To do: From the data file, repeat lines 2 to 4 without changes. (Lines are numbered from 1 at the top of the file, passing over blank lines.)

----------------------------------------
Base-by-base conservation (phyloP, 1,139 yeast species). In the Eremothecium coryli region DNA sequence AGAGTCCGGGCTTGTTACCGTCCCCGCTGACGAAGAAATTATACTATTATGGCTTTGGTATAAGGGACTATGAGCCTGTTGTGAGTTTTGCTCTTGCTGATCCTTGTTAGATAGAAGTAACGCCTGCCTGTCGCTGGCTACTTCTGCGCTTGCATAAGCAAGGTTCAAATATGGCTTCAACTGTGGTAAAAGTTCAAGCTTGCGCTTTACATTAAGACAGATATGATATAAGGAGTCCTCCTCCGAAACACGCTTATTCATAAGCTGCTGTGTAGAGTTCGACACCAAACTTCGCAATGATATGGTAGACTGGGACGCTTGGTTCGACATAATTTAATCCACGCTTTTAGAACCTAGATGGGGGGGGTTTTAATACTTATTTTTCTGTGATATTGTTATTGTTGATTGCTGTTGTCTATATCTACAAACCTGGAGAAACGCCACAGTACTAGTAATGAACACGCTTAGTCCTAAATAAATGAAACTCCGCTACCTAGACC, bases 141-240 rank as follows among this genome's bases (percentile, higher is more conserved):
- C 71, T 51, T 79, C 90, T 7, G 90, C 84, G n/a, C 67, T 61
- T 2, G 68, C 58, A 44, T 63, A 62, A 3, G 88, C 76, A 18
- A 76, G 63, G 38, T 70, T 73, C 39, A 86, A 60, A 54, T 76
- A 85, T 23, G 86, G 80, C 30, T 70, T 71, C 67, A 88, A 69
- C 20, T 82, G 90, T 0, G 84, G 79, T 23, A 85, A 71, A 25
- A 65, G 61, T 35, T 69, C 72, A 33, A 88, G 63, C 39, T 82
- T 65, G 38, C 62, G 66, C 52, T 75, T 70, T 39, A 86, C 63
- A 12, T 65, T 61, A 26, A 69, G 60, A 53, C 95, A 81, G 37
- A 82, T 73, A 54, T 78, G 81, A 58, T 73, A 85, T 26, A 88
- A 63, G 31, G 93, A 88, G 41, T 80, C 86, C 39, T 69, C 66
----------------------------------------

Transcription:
- C 71, T 51, T 79, C 90, T 7, G 90, C 84, G n/a, C 67, T 61
- T 2, G 68, C 58, A 44, T 63, A 62, A 3, G 88, C 76, A 18
- A 76, G 63, G 38, T 70, T 73, C 39, A 86, A 60, A 54, T 76